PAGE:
Prep Your Missionary

Casting The Net – Missionary Program Changes Announced

On October 20th, the Church announced changes to the missionary program. Managing director Gary Crittenden and General Authority Seventy Elder Brent H. Nielson shared several upcoming shifts to missionary work, and all prospective missionaries should review the new set of eligibility and worthiness interview questions provided for church leaders.

One change in the announcement referenced a reduction in the number of missions worldwide. The age change announced in October 2013 created a major surge in the missionary force, and these shifts will come as numbers stabilize.

Technology will also play a larger role in future missionary efforts. Elder Nielson alluded to the New Testament story in John 21, when Christ instructed His apostles where to lower their nets to find fish.

Assorted ties, a mission staple for men.

Assorted ties, a mission staple for men.

“The lesson is that the fish were always there in the water, but Jesus directed the apostles where to find them,” Elder Nielson said. “Our circumstance is similar. God knows where to find those who are seeking truth, and that’s why we’re seeking better ways to find them.” With this focus in mind, the Church aims to be more available and accessible to those searching for truth in this digital age.

The interview questions show a clear shift in how prospective missionaries are expected to prepare to serve. The Church’s focus in this and all changes announced is to create a better missionary experience before, during, and after formal service. The questions are available to all members, and can be obtained online through a link provided in the news release (http://www.mormonnewsroom.org/multimedia/file/15137_000_letter.pdf) and by request from a bishop’s office. As stated in the release, “The hope is that each young man and woman will be familiar with them years before they formally prepare to serve so they have a more complete understanding of the rigorous requirements of missionary work.”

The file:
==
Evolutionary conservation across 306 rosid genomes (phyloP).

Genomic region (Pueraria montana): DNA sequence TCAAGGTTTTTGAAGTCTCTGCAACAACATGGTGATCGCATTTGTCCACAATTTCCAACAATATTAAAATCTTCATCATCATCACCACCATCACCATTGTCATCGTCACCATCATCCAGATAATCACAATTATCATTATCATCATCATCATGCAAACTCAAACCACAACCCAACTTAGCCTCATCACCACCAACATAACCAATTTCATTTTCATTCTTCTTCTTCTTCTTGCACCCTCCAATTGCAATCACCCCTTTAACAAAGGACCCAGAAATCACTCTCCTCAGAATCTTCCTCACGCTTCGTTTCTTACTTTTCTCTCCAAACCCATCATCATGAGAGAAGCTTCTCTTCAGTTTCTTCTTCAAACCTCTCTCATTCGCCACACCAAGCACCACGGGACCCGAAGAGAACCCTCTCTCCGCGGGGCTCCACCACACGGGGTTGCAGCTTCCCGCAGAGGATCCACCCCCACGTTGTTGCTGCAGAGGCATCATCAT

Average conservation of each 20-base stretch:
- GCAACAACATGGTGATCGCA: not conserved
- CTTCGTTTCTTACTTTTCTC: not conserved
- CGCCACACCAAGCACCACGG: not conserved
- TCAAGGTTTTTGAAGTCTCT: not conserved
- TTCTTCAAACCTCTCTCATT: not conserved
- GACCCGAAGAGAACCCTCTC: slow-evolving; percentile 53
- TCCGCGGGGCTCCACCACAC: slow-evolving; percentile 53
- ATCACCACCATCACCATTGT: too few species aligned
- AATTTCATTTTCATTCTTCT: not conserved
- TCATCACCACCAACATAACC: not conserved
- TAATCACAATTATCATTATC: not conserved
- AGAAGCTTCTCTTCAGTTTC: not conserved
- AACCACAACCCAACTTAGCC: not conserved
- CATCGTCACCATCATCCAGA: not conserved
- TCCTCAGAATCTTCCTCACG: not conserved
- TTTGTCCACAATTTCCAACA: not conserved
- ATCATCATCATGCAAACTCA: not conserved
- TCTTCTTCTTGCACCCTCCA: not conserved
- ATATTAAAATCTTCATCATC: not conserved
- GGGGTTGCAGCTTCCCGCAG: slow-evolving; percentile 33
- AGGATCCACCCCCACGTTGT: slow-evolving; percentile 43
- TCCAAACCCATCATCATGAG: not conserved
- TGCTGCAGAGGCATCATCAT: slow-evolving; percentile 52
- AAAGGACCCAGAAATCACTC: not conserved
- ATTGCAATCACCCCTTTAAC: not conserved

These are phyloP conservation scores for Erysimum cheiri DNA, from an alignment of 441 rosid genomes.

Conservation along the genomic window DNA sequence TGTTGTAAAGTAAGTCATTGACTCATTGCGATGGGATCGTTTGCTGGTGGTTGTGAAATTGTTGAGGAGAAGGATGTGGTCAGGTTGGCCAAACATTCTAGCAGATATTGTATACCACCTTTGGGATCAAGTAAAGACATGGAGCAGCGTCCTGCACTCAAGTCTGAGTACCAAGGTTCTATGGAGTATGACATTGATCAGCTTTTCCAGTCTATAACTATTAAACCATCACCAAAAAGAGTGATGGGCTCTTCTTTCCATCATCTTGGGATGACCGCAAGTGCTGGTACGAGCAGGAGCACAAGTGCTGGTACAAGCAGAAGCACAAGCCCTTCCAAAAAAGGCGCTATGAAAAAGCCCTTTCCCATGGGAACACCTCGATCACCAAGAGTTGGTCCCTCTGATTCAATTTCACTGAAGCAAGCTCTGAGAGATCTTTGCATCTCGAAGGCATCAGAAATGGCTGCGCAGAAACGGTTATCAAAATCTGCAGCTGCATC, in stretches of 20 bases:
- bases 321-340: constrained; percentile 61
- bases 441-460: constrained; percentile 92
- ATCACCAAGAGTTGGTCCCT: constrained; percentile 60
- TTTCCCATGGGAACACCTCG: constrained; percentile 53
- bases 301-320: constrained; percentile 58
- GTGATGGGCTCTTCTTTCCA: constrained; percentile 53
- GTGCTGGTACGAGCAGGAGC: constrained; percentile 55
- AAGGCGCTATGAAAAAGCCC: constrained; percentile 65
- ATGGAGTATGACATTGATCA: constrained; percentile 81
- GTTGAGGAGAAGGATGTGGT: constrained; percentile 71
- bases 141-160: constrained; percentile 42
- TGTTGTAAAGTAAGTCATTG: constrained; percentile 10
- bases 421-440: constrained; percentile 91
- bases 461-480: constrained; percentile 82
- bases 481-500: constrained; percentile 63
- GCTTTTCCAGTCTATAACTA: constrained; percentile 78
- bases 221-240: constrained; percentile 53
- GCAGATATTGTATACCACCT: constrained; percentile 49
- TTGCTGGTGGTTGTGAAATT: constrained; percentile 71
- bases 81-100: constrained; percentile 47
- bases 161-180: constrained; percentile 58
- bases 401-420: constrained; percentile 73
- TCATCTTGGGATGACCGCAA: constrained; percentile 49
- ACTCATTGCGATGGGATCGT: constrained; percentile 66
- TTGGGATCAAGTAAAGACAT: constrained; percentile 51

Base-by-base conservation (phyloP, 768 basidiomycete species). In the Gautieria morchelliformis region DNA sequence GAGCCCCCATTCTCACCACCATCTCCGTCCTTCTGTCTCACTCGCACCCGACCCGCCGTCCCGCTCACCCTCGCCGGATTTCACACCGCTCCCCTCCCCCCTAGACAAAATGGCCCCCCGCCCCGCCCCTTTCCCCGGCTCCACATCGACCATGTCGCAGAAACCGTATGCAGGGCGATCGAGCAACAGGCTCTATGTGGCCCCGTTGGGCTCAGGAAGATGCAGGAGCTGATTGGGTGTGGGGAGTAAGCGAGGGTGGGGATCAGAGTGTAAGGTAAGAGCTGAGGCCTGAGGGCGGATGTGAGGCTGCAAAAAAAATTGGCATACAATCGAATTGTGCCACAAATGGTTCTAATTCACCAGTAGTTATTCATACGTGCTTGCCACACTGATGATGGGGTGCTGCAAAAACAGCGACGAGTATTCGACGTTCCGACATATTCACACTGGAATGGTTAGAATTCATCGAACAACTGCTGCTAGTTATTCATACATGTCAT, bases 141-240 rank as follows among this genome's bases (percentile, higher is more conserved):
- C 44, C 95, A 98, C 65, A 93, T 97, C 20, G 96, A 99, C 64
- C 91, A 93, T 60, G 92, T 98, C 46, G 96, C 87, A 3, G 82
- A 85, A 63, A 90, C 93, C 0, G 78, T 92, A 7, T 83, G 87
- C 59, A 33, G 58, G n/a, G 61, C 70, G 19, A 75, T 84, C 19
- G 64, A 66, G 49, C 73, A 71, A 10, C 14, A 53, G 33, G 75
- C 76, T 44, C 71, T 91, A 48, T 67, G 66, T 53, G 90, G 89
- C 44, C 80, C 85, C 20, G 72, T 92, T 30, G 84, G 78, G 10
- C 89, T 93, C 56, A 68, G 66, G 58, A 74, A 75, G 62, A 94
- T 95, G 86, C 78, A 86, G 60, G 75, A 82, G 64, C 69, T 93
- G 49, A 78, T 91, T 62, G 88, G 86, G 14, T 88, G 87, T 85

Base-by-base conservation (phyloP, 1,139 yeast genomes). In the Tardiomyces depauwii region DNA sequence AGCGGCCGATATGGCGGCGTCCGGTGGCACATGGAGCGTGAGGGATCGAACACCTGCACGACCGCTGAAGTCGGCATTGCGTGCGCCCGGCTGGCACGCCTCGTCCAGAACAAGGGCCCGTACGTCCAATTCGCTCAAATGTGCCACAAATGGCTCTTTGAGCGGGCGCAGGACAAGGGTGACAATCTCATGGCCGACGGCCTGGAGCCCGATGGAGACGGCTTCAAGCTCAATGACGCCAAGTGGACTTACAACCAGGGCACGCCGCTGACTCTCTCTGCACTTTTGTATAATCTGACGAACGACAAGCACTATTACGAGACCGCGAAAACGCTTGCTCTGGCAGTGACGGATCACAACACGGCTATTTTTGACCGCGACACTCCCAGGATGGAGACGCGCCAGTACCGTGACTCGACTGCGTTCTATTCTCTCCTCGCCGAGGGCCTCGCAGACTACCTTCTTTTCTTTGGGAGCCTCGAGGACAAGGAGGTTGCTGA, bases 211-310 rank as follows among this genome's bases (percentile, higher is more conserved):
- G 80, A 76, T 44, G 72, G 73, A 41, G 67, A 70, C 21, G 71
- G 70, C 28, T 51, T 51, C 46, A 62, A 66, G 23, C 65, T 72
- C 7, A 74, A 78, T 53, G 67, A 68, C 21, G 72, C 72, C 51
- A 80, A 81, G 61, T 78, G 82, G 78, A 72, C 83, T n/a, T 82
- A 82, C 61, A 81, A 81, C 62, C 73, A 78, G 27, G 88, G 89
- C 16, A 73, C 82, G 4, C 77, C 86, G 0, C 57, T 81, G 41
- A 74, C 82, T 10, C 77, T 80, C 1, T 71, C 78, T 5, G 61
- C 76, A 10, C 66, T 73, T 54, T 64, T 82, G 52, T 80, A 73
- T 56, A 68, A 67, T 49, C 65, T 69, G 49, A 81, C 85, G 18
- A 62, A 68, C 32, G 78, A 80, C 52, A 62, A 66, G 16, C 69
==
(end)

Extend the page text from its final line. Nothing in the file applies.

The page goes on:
The questions focus on both worthiness and capacity to meet the mental, emotional, and physical demands of a full-time mission. They do not change or add to the existing requirements. These questions are intended to help reduce distress, encourage success, and address issues that have been shown to create problems once a missionary is in the field.

The Angel Moroni atop a temple.

The Angel Moroni atop a temple.

Prospective missionaries should read and discuss these questions with their support system, and take action on items that require attention. Preparing for a mission means more than a packing list, shots, and passport paperwork. Repentance is a major focus of these questions, as is discussion of prospective missionaries’ foundations of faith. Honesty is crucial and worth the trials of repentance.

The blunt nature of some of these questions may come as a shock and may lead to difficult discussions. Prospective missionaries would do well to remember this comment made by President Gordon B. Hinckley in 2003: “Missionary work is not a rite of passage in the Church. It is a call extended by the President of the Church to those who are worthy and able to accomplish it. Good physical and mental health is vital . . . for the work is demanding, the hours are long, and the stress can be heavy.”

Reading and addressing the interview questions early will help prospective missionaries find and stay on the path to a positive, healthful, and powerful full-time mission.

http://www.mormonnewsroom.org/article/mormon-missionary-changes-2017

http://www.mormonnewsroom.org/multimedia/file/15137_000_letter.pdf

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